Coming from a country in which class divisions do exist, but are less pronounced and don’t clash quite so violently, I would like to reflect on my personal experience in the UK, as I think it is indicative of the way in which other young and foreign (architectural) professionals are treated here. I then offer the argument that it may be a blessing in disguise that the United Kingdom is loosening the ties with the European Union temporarily, as it will give them pause to reflect on their national identity and it will release the European Union to choose its own path without continued obstruction from the UK. Their choice is already remarked upon as a lessening of the influence of the United States upon Europe, and again I think this may turn out as a good thing.[4]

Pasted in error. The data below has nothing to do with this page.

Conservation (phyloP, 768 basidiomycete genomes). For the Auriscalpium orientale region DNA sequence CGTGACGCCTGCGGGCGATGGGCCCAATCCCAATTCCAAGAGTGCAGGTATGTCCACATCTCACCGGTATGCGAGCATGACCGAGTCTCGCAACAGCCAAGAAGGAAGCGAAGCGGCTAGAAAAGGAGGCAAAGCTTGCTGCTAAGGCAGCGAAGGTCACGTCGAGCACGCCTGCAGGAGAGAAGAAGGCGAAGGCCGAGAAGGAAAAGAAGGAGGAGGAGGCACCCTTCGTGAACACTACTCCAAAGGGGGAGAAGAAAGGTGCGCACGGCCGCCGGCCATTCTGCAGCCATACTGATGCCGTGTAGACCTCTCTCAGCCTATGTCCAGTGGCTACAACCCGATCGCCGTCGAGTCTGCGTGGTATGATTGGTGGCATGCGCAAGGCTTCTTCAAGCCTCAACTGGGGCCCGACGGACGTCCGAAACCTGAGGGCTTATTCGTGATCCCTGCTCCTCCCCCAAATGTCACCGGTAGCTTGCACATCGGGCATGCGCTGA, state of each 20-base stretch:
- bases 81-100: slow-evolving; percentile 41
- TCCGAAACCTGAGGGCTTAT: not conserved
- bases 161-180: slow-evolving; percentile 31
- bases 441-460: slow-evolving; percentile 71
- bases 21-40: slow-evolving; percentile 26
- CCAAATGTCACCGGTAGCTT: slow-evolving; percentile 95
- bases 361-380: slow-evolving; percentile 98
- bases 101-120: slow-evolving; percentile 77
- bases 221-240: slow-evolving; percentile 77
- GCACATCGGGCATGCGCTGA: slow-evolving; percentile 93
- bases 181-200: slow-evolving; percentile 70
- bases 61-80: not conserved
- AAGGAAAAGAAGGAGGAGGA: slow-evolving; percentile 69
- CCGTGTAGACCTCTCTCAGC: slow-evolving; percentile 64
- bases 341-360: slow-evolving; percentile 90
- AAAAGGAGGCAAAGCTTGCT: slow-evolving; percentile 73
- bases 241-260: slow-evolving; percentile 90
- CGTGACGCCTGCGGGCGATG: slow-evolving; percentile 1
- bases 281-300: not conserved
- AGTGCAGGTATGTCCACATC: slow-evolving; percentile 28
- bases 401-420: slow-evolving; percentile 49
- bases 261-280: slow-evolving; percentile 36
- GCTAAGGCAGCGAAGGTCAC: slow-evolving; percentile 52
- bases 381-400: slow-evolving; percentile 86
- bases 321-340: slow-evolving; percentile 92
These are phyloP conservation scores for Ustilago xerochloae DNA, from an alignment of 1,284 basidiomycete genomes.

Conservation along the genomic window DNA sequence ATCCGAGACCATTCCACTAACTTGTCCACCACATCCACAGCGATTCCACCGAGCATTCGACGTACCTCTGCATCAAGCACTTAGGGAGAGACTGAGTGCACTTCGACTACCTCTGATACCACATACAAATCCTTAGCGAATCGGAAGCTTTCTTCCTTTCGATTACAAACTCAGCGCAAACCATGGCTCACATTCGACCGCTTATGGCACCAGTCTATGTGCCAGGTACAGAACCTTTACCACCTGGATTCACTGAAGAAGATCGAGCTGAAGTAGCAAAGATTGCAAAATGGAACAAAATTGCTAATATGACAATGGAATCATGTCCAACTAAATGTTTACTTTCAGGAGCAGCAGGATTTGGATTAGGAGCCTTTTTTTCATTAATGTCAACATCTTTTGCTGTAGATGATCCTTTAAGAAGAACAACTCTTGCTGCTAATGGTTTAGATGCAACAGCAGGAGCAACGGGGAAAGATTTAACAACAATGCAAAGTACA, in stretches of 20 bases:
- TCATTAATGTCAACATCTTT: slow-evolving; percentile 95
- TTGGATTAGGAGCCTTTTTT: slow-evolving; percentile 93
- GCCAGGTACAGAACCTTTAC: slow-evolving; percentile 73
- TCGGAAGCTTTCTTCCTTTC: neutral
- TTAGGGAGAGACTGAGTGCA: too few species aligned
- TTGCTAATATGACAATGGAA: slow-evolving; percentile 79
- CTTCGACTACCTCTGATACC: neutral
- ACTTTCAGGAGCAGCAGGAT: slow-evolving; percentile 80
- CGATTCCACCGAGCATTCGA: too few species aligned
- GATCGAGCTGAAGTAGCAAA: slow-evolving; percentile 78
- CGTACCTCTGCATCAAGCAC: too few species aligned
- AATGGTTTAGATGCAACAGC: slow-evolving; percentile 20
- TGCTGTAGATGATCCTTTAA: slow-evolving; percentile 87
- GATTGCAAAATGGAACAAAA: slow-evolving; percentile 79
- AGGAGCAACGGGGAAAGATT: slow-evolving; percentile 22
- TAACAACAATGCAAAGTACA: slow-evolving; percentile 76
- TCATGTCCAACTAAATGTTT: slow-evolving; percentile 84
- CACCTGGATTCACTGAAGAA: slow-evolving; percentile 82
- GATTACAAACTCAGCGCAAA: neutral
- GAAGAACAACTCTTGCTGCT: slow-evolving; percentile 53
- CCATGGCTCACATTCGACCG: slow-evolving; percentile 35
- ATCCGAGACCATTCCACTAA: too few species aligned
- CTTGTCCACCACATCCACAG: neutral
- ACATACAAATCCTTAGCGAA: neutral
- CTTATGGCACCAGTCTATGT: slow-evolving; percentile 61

I have had the great opportunity to become a global citizen myself (in large part thanks to the opportunities offered to me by the European Union and affordable education), I have lived and worked in the United Kingdom from 2008 to 2013, I am married to a Brazilian, and I am Dutch. The decision to move to the UK was driven by a downturn in the construction industry in the Netherlands as much as it was a result of curiosity. London is a true melting pot and many of my peers from other countries chose to do the same in the wake of the economic downturn and lack of government spending in their respective countries. I realize that I am indeed in no position to complain about any of these things when writing for an Italian website. What I hear and see in the lives of Italian friends is that for Southern Europeans making ends meet is so much more difficult. Very accomplished Italian, Spanish, Greek and Portuguese architects are working long hours for a pittance in the UK in order to make ends meet, and sometimes have to send money home. Particularly galling is the fact that a young, often well-educated workforce is used when the economic need arises, and dumped when a downturn occurs, without offering the same rights as native workers. The EU is trying to offer equality to all its citizens, whereas Great Britain continues to promote more rights for their own citizens. As an example, I earned the same as an English colleague who was seven years younger than I and who had less degrees than I did. The way in which the English class system works means that I, being Dutch, am slightly higher in the pecking order than Polish or Italian people with the English, self-evidently, at the top. I know that this kind of discrimination happens elsewhere too, with a Brazilian friend of my wife, (working in Barcelona before the credit crunch), suffering from discrimination for not being Catalan. In this stupid game of racism, sexism and bigotry no one is innocent and we all lose.